Prior to his career at Herman Miller, Dentzman’s first experience with investor communications outreach was a virtual presentation for Bloomberg. He met Mulliner through a mutual acquaintance. Dentzman had investor relations and finance know-how expertise, and Mulliner had visual communications expertise. They blended their talents and came up with the idea of virtual management presentations. The technology allowed them to provide a company’s management presentation to a broad range of investors to get them up to speed with the basic metrics of the company, and at the same time give them some insight as to the individuals who were running the company, Dentzman explained.
“It’s imperative for investors to meet the CEO, the CFO and the president, because these are the guys who are really making the decisions that will ultimately affect the destiny of the company,” he added.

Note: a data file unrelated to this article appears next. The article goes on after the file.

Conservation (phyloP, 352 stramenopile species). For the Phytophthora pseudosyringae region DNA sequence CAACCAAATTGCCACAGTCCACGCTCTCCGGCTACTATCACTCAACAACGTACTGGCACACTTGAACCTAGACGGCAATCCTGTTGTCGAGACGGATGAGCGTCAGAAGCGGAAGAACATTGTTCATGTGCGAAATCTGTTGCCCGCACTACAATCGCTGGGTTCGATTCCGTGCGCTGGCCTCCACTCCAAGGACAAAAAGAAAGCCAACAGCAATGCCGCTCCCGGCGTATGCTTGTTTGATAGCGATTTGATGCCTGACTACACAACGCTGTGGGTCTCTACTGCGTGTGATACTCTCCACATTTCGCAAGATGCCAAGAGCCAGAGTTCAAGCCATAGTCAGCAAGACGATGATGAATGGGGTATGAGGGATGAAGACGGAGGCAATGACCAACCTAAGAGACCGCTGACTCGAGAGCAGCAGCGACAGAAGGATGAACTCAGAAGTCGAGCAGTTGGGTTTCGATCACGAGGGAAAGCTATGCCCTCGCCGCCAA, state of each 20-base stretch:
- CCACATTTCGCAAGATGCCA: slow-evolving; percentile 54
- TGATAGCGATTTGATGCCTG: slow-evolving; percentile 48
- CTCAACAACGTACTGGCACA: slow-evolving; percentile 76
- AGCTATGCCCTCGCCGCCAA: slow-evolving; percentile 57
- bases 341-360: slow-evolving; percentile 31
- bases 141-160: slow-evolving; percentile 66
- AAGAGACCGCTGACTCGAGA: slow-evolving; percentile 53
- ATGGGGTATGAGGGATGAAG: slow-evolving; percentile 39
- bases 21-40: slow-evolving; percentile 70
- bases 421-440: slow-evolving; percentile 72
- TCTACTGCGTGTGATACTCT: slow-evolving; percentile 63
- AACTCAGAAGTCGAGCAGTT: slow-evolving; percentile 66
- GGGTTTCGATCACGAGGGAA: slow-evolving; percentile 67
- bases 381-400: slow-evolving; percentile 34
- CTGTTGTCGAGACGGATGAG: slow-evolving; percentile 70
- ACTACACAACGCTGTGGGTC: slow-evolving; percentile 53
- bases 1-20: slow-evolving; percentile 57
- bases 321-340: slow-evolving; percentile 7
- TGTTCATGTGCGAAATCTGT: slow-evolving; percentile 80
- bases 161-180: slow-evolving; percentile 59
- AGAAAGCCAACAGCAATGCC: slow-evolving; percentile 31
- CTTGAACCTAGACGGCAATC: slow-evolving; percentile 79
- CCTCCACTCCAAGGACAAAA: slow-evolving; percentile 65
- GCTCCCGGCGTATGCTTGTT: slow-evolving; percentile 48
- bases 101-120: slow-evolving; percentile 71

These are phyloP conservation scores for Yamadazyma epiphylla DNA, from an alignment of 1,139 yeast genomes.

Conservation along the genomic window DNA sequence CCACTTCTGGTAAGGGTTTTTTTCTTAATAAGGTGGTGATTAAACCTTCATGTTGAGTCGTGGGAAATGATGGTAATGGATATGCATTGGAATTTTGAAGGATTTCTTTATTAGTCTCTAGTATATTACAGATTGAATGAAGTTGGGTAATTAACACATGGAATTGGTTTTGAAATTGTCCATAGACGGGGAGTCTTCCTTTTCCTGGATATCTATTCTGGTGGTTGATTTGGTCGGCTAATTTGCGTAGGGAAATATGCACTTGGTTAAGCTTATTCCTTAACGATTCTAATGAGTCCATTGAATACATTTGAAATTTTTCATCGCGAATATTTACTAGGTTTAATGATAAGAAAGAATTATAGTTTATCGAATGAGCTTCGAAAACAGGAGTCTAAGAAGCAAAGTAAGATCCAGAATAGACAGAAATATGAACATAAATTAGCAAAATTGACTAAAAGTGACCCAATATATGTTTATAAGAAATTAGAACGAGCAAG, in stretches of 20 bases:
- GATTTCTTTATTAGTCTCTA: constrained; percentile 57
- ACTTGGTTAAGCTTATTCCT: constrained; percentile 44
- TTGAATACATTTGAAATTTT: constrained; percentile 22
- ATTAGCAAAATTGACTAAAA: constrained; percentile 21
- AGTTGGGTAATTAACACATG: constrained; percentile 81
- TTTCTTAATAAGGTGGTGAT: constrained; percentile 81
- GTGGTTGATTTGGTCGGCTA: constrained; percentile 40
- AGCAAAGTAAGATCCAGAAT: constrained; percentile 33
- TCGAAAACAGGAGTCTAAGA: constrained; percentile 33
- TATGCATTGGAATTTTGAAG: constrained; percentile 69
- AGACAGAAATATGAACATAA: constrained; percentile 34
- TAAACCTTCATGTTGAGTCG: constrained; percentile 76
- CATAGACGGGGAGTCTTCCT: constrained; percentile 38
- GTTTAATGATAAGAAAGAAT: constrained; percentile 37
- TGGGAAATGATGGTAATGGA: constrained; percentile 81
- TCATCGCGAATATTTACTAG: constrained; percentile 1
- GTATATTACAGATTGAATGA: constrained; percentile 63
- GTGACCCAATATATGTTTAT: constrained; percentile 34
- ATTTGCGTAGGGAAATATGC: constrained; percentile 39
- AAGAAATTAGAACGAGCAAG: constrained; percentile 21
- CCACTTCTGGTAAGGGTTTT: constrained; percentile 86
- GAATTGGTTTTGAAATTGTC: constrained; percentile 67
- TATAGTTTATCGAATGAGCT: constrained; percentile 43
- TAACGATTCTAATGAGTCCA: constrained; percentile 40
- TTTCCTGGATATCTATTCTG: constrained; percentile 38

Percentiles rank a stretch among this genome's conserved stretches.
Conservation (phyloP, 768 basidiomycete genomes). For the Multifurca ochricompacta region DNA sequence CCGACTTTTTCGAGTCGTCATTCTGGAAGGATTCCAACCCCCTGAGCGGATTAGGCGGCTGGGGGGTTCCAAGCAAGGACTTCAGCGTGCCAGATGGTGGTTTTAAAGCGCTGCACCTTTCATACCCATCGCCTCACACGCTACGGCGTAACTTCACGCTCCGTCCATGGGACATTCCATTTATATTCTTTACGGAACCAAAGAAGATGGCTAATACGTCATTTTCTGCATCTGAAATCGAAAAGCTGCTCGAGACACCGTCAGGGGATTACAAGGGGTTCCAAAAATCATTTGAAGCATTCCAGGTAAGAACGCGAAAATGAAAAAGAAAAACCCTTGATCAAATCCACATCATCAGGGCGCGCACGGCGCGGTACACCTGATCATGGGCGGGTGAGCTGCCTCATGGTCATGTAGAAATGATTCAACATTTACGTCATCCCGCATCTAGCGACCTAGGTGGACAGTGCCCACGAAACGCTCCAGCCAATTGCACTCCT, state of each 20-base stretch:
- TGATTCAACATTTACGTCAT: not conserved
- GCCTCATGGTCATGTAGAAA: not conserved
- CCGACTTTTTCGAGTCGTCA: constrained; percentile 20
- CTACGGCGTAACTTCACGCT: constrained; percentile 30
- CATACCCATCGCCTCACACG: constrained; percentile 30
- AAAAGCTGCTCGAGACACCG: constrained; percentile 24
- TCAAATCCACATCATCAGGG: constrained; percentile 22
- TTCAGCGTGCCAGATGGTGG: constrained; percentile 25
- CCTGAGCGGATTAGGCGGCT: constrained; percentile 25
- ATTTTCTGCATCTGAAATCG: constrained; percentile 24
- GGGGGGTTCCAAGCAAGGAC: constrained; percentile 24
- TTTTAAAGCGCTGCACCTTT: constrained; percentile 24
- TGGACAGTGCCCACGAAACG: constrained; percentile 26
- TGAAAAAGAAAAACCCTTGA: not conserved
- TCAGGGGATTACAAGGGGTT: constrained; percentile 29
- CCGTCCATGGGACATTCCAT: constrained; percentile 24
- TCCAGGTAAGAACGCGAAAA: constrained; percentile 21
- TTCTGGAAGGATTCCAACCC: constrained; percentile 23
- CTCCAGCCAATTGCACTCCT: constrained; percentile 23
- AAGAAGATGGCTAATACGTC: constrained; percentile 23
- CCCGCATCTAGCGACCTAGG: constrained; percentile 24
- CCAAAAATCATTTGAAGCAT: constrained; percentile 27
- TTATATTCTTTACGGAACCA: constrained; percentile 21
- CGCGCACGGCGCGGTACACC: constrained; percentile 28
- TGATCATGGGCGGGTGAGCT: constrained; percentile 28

But would the concept fly? Fortunately, during his career with Herman Miller, Dentzman had developed strong relationships on Wall Street and in the general investment community, so he and Mulliner spent four months flying to New York, floating the idea among investment folks and fund managers at institutions such as Goldman Sachs, Merrill Lynch, Morgan Stanley and Standard and Poor.
“It really impressed me because we went to Wall Street and everybody knew Bob,” Mulliner said.
Everybody they talked to wanted to see the finished product. Their first VMP was for Spartan Motors, a Charlotte-based manufacturer of custom motor home and fire truck chassis and emergency rescue vehicles.
“When management viewed it, they said, ‘Wow. This is really great. We like the way you’re thinking ahead,’” Dentzman recalled. “Spartan Motors found the VMP to be a multi-purpose asset that their sales people and human resources people liked, too.”
Spartan’s presentation went online in November 2004 and had 10,000 viewer hits in the first eight months, each averaging 15 to 18 minutes. Dentzman and Mulliner used Spartan’s VMP to sell the concept to Mercantile Bank of Michigan, which launched a virtual presentation on its Web site last September.